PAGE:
England thank cautious India

India England

Mahendra Singh Dhoni & Ian Bell

Mahendra Singh Dhoni watches Ian Bell repel the India attack and secure a draw in the second Test

India’s lack of adventure and a nerveless display with the bat from England ensured the final Test in Mohali finished in an inevitable draw.

The initial signs on the fifth day were that the hosts had targeted an early close to their second innings as Yuvraj Singh and Gautam Gambhir launched a ferocious assault on the England attack.

But, despite boasting an insurmountable lead almost from the moment play got under way, India – safe in the knowledge that defeat here was an impossibility – opted to press on in needlessly cautious fashion beyond lunch.

Mahendra Singh Dhoni was eventually persuaded to declare when India reached 252 for seven, as soon as Gambhir – as Yuvraj had moments earlier – fell narrowly short of a century.

England, their hopes of squaring the series gone – a target of 403 made sure of that – were therefore charged with batting out the remaining 43 overs of a day severely truncated by fog.

On a pitch offering little more than slow turn and the occasional delivery that kept low, they achieved their objective with precious few alarms, progressing serenely to 64 for the loss of a solitary wicket by the close.

Andrew Strauss finished unbeaten on 21 and Ian Bell 24 - a welcome spell at the crease following a poor run of form - but they were never able to prevent India wrapping up a 1-0 series win.

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Alastair Cook was the only casualty for England on a day when the only question mark for much of the time was when rather than if the sides would shake hands. The answer was shortly after 4pm, with an hour and 15 overs unused.

India’s decision to continue batting was motivated solely by their desire to see the two left-handers reach three figures, but Yuvraj fell 14 short and Gambhir perished for 97 either side of Dhoni’s dismissal, effectively ending the interest of the home supporters who braved another chilly day at the PCA Stadium.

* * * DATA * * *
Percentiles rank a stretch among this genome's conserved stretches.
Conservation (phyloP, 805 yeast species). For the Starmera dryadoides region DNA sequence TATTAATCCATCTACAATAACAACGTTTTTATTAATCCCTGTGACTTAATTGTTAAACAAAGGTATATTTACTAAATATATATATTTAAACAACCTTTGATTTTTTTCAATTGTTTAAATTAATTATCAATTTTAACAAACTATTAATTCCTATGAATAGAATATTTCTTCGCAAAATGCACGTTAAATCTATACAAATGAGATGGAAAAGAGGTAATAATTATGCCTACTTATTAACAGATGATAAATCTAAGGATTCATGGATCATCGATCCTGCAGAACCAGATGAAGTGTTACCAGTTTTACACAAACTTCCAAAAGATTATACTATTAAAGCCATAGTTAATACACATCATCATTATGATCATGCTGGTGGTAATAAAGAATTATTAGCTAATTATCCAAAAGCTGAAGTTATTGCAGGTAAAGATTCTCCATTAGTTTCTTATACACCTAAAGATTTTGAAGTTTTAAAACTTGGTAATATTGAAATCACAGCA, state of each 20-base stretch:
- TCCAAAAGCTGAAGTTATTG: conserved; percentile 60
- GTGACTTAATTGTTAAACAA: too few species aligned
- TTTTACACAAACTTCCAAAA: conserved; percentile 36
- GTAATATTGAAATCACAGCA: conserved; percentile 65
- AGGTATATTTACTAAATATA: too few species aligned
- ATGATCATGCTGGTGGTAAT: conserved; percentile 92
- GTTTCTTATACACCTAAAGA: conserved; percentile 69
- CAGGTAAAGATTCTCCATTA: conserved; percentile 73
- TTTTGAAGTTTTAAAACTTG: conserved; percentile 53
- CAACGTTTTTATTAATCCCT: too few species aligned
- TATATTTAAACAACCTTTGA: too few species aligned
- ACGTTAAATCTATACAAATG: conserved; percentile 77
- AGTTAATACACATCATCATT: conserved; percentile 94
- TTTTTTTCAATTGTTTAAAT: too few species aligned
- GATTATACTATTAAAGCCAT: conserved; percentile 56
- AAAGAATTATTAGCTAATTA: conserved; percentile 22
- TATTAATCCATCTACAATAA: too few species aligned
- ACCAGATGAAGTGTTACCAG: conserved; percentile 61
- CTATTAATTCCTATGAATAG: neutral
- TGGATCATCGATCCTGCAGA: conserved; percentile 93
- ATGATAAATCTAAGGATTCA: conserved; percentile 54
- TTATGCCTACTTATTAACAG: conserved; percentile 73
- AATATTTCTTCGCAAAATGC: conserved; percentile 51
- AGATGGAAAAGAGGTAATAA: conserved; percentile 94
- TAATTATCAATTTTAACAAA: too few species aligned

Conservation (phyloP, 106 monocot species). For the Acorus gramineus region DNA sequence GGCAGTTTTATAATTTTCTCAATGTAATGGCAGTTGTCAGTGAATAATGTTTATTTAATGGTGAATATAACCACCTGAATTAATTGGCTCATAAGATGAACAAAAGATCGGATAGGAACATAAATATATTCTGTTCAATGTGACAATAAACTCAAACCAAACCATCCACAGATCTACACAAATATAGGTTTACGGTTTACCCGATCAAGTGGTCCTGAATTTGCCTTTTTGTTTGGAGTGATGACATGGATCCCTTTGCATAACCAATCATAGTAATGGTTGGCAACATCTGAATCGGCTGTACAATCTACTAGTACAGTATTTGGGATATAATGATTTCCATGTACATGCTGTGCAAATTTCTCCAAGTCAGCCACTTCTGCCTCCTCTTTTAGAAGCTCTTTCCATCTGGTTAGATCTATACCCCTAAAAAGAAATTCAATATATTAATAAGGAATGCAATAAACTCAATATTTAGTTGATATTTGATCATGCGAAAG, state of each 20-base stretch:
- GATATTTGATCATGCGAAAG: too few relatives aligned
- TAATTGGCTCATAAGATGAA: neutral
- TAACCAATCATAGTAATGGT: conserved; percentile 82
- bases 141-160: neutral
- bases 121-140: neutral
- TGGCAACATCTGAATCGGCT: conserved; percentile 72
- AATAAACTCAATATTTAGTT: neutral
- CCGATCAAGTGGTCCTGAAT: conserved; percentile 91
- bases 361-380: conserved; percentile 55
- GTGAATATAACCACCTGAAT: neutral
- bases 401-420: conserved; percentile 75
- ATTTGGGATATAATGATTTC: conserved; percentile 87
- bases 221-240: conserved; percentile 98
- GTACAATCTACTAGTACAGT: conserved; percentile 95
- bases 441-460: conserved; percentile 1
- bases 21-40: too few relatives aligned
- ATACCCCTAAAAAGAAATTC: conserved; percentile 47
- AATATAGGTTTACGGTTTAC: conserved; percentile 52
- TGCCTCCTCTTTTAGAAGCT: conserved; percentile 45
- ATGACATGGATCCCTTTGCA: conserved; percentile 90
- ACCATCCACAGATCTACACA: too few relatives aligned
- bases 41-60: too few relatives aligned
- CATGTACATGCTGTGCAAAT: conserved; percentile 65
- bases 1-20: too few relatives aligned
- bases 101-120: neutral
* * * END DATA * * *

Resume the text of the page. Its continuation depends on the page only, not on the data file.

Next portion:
The now familiar morning mist prevented play getting under way on time for the third successive day, but India used the two-and-a-half-hour delay as reason to press the accelerator in their bid for quick runs.

Yuvraj and Gambhir - unbeaten on 39 and 44 respectively overnight - cut loose during an hour-long session which reaped 82 runs at more than six an over.

Neither batsman appeared in any particular rush until Gambhir followed Yuvraj to his fifty, made off 174 and 57 balls respectively.

Gambhir’s charge down the track to slap James Anderson over cover sparked a sudden change in tempo, but that stroke appeared positively sedate compared to Yuvraj’s brutal hitting.

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Yuvraj Singh sparks India's brief second-innings charge on the final morning on his way to a fine 86

Having raced along at almost a run a ball yesterday to effectively bat England out of the game, the all-rounder revelled in the freedom the situation afforded him today.

Anderson was hoisted off his legs into the stand at deep square-leg before Stuart Broad was dispatched for successive sixes.

The first, a remarkable pull off the front foot which flew comfortably over the rope at long-on, was followed by a savage cover drive as Yuvraj made room - and left Broad, who was hit for six sixes in an over by the same player during last year’s ICC World Twenty20, grateful there were only two balls remaining in the over. He avoided further ignominy.

India’s approach contrasted sharply with their go-slow tactics yesterday, which, strangely, resurfaced after lunch as three wickets tumbled in the space of six overs.

Bell’s superb pick-up and direct hit from short fine-leg left Yuvraj short of his ground after an aborted single, Dhoni offered the simplest of return chances to Monty Panesar, and Gambhir - a second century in the match within reach - was well held by a diving Bell at gully off Graeme Swann.

England, with little to play for but the preservation of pride, suffered few alarms until Cook, fencing at Ishant Sharma from around the wicket, was smartly taken at second slip by VVS Laxman for 10.

Strauss and Bell ensured it was India’s only success, exhibiting a good deal of composure in an unenviable situation by surviving five overs before tea, and a further 15 after the interval, the last of which was bowled by wicketkeeper Dhoni.

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